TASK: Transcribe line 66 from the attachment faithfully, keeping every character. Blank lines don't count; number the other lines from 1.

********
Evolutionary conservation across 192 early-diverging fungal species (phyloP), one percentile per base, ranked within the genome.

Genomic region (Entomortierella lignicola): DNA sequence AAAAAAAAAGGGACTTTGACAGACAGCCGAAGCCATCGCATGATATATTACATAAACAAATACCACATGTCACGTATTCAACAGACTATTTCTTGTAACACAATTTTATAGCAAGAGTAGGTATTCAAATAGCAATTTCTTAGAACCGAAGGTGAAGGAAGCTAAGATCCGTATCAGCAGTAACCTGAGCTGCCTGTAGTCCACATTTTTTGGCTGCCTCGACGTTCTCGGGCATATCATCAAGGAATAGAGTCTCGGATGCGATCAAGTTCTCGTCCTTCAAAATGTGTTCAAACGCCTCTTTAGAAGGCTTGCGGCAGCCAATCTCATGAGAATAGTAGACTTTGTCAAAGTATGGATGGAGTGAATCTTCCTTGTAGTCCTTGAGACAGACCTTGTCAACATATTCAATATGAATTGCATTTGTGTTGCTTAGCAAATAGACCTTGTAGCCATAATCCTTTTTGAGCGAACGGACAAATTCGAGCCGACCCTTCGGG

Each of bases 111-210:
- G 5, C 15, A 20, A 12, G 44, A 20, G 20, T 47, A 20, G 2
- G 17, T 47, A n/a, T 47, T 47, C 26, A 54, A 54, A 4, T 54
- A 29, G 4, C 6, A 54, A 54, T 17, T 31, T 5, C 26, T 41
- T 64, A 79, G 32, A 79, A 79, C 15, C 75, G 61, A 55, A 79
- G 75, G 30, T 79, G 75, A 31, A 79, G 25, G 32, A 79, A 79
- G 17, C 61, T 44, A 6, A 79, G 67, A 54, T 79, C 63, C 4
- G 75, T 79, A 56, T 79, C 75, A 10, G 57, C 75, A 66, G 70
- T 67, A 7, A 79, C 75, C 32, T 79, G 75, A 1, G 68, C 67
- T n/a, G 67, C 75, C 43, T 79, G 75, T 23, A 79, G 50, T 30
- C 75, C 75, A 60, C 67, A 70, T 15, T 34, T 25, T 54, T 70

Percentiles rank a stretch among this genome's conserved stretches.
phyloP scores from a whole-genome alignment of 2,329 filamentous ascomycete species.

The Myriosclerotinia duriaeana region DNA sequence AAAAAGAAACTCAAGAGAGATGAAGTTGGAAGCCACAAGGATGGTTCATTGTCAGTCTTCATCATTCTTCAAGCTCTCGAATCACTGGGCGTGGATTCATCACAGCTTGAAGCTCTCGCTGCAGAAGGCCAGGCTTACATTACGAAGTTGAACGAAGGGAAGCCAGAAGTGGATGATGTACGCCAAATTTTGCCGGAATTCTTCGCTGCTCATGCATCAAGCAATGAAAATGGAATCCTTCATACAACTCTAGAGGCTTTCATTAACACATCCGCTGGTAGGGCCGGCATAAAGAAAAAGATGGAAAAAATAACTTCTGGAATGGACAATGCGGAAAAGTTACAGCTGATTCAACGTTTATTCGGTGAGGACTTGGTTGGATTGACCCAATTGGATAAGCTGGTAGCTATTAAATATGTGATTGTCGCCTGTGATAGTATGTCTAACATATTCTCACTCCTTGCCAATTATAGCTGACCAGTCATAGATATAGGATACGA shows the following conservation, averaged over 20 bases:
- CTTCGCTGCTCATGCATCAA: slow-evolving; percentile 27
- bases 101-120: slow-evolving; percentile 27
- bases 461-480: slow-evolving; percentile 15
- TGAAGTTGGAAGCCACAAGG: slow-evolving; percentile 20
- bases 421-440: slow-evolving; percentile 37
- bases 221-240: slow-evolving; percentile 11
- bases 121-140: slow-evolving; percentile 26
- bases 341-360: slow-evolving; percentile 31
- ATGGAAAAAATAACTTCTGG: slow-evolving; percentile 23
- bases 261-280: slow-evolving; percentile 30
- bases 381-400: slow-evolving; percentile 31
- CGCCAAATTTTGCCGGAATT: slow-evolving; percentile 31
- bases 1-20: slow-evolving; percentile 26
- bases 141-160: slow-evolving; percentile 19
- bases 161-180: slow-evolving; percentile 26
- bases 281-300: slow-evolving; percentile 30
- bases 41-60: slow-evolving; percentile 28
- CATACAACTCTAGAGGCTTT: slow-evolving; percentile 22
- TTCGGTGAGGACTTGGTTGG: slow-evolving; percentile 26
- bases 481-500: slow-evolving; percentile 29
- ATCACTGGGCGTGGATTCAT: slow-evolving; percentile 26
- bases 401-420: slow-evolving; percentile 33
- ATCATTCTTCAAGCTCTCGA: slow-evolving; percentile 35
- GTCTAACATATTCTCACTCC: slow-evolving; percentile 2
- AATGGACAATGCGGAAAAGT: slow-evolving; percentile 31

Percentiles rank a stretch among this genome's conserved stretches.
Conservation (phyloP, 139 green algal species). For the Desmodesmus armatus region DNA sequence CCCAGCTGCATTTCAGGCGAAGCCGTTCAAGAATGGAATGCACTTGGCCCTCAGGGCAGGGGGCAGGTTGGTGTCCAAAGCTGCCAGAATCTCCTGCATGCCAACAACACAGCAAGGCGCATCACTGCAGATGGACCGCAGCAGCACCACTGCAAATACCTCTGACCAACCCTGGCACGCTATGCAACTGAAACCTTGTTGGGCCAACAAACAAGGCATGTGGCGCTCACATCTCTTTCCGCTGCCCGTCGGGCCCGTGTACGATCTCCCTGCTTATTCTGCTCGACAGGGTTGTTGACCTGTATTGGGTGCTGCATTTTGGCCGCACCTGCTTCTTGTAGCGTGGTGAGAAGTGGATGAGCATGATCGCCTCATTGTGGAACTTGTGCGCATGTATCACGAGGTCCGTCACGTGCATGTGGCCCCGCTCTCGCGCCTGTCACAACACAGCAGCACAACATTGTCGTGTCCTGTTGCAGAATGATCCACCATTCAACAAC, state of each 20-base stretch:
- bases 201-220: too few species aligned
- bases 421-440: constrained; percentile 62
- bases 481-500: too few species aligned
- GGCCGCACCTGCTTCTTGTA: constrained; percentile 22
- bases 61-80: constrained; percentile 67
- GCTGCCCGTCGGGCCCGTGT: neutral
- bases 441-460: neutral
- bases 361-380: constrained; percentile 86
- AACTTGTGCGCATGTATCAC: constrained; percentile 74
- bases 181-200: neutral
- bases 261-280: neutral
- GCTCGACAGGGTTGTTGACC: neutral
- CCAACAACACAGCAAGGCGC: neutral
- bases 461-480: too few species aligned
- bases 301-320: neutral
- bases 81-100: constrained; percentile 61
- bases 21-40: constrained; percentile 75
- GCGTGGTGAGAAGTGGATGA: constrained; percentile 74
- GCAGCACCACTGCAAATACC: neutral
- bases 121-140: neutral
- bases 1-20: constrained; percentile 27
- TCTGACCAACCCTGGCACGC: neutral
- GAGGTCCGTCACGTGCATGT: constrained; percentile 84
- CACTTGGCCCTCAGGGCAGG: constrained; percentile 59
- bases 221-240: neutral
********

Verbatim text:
- GAGGTCCGTCACGTGCATGT: constrained; percentile 84